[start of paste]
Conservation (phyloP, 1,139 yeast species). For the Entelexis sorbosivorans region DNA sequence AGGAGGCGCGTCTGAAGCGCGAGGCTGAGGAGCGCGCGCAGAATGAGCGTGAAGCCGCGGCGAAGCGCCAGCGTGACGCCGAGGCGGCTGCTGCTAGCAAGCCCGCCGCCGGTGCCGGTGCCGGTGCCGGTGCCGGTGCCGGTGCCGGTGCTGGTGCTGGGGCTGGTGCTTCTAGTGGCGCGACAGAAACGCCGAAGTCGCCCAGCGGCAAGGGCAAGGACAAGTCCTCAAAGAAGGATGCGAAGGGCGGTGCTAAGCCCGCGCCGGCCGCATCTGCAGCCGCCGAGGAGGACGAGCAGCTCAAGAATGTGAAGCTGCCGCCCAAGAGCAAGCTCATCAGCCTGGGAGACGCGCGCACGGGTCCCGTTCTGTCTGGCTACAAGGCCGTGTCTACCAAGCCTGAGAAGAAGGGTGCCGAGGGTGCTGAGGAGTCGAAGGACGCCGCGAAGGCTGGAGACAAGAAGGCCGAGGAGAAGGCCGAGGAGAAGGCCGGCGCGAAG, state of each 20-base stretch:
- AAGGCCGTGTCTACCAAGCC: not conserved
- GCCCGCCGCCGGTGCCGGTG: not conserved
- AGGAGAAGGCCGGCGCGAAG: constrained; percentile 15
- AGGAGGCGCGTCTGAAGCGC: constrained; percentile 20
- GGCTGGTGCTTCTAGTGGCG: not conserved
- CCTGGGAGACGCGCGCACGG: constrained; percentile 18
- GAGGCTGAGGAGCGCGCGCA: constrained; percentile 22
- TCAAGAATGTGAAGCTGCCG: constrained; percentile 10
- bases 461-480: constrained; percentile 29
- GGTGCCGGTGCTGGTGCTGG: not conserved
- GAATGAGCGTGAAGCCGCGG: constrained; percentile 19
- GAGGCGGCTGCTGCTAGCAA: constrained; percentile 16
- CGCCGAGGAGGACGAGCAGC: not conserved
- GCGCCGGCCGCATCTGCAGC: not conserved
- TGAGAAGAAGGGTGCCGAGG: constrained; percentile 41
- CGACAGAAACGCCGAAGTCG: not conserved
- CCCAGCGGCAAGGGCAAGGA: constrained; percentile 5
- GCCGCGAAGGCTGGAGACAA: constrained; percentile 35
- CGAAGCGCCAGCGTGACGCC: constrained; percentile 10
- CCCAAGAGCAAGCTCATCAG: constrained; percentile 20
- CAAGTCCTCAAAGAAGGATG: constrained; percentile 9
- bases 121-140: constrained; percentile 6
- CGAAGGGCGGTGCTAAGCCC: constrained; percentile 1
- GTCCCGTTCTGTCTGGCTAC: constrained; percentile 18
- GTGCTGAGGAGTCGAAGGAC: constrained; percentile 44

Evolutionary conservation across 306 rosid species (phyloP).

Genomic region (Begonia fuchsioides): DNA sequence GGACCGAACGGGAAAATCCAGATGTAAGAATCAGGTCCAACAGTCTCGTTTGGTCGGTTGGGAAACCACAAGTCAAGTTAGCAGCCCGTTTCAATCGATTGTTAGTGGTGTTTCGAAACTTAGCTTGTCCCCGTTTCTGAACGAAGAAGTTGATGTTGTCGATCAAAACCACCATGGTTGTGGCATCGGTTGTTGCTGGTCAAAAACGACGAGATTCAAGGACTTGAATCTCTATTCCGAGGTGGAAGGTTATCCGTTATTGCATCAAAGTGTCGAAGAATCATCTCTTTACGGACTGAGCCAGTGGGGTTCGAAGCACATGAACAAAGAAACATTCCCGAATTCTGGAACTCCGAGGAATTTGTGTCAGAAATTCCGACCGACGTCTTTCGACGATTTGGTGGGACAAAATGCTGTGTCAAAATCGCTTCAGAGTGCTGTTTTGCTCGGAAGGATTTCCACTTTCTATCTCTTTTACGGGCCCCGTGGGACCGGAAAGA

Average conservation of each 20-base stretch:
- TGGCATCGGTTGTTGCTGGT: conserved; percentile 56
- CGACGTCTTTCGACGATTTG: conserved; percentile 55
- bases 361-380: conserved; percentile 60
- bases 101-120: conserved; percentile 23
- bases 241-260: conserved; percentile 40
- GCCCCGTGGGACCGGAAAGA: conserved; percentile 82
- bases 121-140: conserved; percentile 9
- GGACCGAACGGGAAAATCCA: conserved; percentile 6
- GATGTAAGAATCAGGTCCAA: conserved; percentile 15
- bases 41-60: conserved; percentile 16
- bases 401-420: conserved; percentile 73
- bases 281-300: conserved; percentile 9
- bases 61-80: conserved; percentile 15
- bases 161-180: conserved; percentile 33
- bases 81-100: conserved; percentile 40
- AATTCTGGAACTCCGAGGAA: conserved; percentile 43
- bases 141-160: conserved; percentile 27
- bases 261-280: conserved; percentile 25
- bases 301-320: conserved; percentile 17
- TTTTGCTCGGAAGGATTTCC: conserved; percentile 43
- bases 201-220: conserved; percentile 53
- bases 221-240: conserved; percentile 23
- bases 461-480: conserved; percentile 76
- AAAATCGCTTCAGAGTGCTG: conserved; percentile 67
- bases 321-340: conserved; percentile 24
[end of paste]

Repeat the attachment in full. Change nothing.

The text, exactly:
Conservation (phyloP, 1,139 yeast species). For the Entelexis sorbosivorans region DNA sequence AGGAGGCGCGTCTGAAGCGCGAGGCTGAGGAGCGCGCGCAGAATGAGCGTGAAGCCGCGGCGAAGCGCCAGCGTGACGCCGAGGCGGCTGCTGCTAGCAAGCCCGCCGCCGGTGCCGGTGCCGGTGCCGGTGCCGGTGCCGGTGCCGGTGCTGGTGCTGGGGCTGGTGCTTCTAGTGGCGCGACAGAAACGCCGAAGTCGCCCAGCGGCAAGGGCAAGGACAAGTCCTCAAAGAAGGATGCGAAGGGCGGTGCTAAGCCCGCGCCGGCCGCATCTGCAGCCGCCGAGGAGGACGAGCAGCTCAAGAATGTGAAGCTGCCGCCCAAGAGCAAGCTCATCAGCCTGGGAGACGCGCGCACGGGTCCCGTTCTGTCTGGCTACAAGGCCGTGTCTACCAAGCCTGAGAAGAAGGGTGCCGAGGGTGCTGAGGAGTCGAAGGACGCCGCGAAGGCTGGAGACAAGAAGGCCGAGGAGAAGGCCGAGGAGAAGGCCGGCGCGAAG, state of each 20-base stretch:
- AAGGCCGTGTCTACCAAGCC: not conserved
- GCCCGCCGCCGGTGCCGGTG: not conserved
- AGGAGAAGGCCGGCGCGAAG: constrained; percentile 15
- AGGAGGCGCGTCTGAAGCGC: constrained; percentile 20
- GGCTGGTGCTTCTAGTGGCG: not conserved
- CCTGGGAGACGCGCGCACGG: constrained; percentile 18
- GAGGCTGAGGAGCGCGCGCA: constrained; percentile 22
- TCAAGAATGTGAAGCTGCCG: constrained; percentile 10
- bases 461-480: constrained; percentile 29
- GGTGCCGGTGCTGGTGCTGG: not conserved
- GAATGAGCGTGAAGCCGCGG: constrained; percentile 19
- GAGGCGGCTGCTGCTAGCAA: constrained; percentile 16
- CGCCGAGGAGGACGAGCAGC: not conserved
- GCGCCGGCCGCATCTGCAGC: not conserved
- TGAGAAGAAGGGTGCCGAGG: constrained; percentile 41
- CGACAGAAACGCCGAAGTCG: not conserved
- CCCAGCGGCAAGGGCAAGGA: constrained; percentile 5
- GCCGCGAAGGCTGGAGACAA: constrained; percentile 35
- CGAAGCGCCAGCGTGACGCC: constrained; percentile 10
- CCCAAGAGCAAGCTCATCAG: constrained; percentile 20
- CAAGTCCTCAAAGAAGGATG: constrained; percentile 9
- bases 121-140: constrained; percentile 6
- CGAAGGGCGGTGCTAAGCCC: constrained; percentile 1
- GTCCCGTTCTGTCTGGCTAC: constrained; percentile 18
- GTGCTGAGGAGTCGAAGGAC: constrained; percentile 44

Evolutionary conservation across 306 rosid species (phyloP).

Genomic region (Begonia fuchsioides): DNA sequence GGACCGAACGGGAAAATCCAGATGTAAGAATCAGGTCCAACAGTCTCGTTTGGTCGGTTGGGAAACCACAAGTCAAGTTAGCAGCCCGTTTCAATCGATTGTTAGTGGTGTTTCGAAACTTAGCTTGTCCCCGTTTCTGAACGAAGAAGTTGATGTTGTCGATCAAAACCACCATGGTTGTGGCATCGGTTGTTGCTGGTCAAAAACGACGAGATTCAAGGACTTGAATCTCTATTCCGAGGTGGAAGGTTATCCGTTATTGCATCAAAGTGTCGAAGAATCATCTCTTTACGGACTGAGCCAGTGGGGTTCGAAGCACATGAACAAAGAAACATTCCCGAATTCTGGAACTCCGAGGAATTTGTGTCAGAAATTCCGACCGACGTCTTTCGACGATTTGGTGGGACAAAATGCTGTGTCAAAATCGCTTCAGAGTGCTGTTTTGCTCGGAAGGATTTCCACTTTCTATCTCTTTTACGGGCCCCGTGGGACCGGAAAGA

Average conservation of each 20-base stretch:
- TGGCATCGGTTGTTGCTGGT: conserved; percentile 56
- CGACGTCTTTCGACGATTTG: conserved; percentile 55
- bases 361-380: conserved; percentile 60
- bases 101-120: conserved; percentile 23
- bases 241-260: conserved; percentile 40
- GCCCCGTGGGACCGGAAAGA: conserved; percentile 82
- bases 121-140: conserved; percentile 9
- GGACCGAACGGGAAAATCCA: conserved; percentile 6
- GATGTAAGAATCAGGTCCAA: conserved; percentile 15
- bases 41-60: conserved; percentile 16
- bases 401-420: conserved; percentile 73
- bases 281-300: conserved; percentile 9
- bases 61-80: conserved; percentile 15
- bases 161-180: conserved; percentile 33
- bases 81-100: conserved; percentile 40
- AATTCTGGAACTCCGAGGAA: conserved; percentile 43
- bases 141-160: conserved; percentile 27
- bases 261-280: conserved; percentile 25
- bases 301-320: conserved; percentile 17
- TTTTGCTCGGAAGGATTTCC: conserved; percentile 43
- bases 201-220: conserved; percentile 53
- bases 221-240: conserved; percentile 23
- bases 461-480: conserved; percentile 76
- AAAATCGCTTCAGAGTGCTG: conserved; percentile 67
- bases 321-340: conserved; percentile 24